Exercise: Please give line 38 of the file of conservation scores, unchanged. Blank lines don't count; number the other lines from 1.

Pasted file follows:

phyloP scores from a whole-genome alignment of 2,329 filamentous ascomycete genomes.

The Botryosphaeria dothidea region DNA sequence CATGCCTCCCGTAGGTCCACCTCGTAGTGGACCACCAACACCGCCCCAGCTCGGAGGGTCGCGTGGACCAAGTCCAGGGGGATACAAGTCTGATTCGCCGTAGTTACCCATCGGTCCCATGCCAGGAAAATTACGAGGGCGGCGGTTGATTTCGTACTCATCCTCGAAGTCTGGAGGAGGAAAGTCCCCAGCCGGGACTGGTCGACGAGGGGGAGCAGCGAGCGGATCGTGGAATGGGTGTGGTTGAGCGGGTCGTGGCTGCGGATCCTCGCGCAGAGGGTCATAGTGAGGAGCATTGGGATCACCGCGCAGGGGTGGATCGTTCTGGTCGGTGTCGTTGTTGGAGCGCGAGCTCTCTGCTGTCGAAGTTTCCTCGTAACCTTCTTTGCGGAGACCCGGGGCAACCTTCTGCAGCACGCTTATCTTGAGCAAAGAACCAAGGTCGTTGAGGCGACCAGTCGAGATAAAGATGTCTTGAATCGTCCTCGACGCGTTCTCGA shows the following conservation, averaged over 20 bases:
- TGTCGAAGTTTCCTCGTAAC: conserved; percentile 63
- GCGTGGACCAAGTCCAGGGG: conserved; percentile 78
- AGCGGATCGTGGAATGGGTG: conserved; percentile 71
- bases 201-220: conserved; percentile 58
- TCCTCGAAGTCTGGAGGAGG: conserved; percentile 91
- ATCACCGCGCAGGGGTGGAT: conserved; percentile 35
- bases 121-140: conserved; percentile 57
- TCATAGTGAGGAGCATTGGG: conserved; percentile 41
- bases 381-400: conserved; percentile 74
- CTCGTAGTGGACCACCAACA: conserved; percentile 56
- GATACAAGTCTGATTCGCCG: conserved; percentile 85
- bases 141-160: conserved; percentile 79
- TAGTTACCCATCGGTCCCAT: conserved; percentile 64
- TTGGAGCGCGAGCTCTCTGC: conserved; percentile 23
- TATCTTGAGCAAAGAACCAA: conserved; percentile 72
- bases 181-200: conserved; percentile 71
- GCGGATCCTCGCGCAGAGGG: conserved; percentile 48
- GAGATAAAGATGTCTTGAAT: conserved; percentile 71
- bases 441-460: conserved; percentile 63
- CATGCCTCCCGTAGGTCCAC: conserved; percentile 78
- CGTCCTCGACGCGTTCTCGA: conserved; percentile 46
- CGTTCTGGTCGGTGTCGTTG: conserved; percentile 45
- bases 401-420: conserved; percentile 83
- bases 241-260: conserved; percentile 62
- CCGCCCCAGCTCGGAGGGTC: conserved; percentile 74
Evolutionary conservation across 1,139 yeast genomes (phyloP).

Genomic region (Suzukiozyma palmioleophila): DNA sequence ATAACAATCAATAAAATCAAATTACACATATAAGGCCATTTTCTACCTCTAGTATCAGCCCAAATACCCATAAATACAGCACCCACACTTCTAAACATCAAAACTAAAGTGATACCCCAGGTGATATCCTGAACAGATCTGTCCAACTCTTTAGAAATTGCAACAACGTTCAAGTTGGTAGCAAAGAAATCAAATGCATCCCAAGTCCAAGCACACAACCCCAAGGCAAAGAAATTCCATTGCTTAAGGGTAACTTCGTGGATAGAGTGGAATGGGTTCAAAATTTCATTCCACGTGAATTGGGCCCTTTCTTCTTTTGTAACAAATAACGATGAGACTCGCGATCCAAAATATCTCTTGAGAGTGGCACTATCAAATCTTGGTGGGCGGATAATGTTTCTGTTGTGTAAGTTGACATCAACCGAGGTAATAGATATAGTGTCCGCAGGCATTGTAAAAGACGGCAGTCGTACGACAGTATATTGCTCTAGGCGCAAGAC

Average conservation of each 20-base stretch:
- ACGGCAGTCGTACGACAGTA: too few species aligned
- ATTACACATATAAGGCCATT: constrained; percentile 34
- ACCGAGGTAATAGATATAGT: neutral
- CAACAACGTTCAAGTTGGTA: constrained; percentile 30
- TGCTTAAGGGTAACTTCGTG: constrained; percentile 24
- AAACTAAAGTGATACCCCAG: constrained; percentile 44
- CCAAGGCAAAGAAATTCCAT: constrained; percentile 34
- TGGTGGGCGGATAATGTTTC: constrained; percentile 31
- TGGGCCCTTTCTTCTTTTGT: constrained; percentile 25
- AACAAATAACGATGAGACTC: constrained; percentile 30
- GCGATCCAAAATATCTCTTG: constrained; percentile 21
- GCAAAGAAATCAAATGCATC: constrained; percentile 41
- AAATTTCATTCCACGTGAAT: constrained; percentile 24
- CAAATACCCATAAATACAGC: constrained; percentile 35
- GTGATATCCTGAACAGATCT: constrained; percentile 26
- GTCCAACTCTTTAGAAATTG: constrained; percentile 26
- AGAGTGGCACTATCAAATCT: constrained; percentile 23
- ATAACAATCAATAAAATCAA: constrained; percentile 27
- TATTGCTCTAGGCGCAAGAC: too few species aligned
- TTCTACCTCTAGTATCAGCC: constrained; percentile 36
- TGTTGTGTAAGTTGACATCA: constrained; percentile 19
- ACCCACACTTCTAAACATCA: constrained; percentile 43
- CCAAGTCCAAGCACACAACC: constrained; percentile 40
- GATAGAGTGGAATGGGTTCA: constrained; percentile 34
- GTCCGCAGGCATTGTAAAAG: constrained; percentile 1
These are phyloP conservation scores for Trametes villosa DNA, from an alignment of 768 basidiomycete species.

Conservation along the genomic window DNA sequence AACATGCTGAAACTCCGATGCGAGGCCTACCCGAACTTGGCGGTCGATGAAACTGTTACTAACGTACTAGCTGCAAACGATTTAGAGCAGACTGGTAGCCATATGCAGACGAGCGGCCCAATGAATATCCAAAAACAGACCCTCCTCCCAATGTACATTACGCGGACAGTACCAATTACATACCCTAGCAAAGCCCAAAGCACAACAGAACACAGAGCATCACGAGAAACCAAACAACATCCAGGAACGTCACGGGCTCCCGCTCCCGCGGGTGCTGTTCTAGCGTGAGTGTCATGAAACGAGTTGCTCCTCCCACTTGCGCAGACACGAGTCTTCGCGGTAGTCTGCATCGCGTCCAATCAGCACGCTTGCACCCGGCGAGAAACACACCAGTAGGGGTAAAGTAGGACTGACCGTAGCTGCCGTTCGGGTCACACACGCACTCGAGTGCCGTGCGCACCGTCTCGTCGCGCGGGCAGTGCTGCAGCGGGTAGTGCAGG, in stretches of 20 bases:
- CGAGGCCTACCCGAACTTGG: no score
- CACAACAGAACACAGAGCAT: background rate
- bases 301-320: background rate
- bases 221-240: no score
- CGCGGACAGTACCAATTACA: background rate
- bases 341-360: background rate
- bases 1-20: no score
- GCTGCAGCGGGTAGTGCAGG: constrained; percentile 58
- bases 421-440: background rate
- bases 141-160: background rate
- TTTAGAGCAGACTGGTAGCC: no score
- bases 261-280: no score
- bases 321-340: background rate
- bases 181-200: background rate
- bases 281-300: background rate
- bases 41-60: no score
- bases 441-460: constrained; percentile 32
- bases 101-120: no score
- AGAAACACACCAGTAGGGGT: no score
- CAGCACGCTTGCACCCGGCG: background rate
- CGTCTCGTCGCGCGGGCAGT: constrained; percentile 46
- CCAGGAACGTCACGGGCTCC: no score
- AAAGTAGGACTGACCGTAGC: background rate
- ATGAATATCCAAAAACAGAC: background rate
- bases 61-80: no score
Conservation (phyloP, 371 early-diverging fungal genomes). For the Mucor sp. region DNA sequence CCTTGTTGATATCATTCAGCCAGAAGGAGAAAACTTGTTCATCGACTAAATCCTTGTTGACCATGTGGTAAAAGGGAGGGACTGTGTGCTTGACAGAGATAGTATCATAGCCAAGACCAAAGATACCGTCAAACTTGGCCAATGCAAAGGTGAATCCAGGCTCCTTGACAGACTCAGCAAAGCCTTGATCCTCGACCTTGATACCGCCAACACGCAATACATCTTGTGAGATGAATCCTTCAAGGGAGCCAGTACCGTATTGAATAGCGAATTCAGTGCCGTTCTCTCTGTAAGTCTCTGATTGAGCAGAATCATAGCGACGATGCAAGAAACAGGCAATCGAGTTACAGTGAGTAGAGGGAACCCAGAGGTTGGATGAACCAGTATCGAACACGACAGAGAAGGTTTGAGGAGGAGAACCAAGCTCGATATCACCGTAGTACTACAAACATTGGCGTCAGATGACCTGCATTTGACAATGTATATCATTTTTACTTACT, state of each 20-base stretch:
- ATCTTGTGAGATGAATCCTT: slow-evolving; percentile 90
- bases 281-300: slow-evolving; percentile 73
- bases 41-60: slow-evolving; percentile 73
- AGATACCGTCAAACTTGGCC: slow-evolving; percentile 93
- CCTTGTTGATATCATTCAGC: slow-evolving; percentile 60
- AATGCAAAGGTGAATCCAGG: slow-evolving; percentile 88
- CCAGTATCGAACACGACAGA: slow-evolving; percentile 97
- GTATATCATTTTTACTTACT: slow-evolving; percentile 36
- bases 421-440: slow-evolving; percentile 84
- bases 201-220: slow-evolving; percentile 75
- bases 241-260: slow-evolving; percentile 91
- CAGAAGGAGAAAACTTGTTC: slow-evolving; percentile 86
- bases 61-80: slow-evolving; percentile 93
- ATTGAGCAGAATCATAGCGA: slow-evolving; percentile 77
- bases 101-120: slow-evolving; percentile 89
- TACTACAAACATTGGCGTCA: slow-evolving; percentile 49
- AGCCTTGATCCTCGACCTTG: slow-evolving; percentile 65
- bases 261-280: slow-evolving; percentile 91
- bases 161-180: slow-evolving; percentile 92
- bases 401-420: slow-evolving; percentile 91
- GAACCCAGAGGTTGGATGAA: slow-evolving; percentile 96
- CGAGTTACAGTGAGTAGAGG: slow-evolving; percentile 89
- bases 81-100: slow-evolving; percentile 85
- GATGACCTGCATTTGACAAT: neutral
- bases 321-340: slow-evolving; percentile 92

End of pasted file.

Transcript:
- TGGTGGGCGGATAATGTTTC: constrained; percentile 31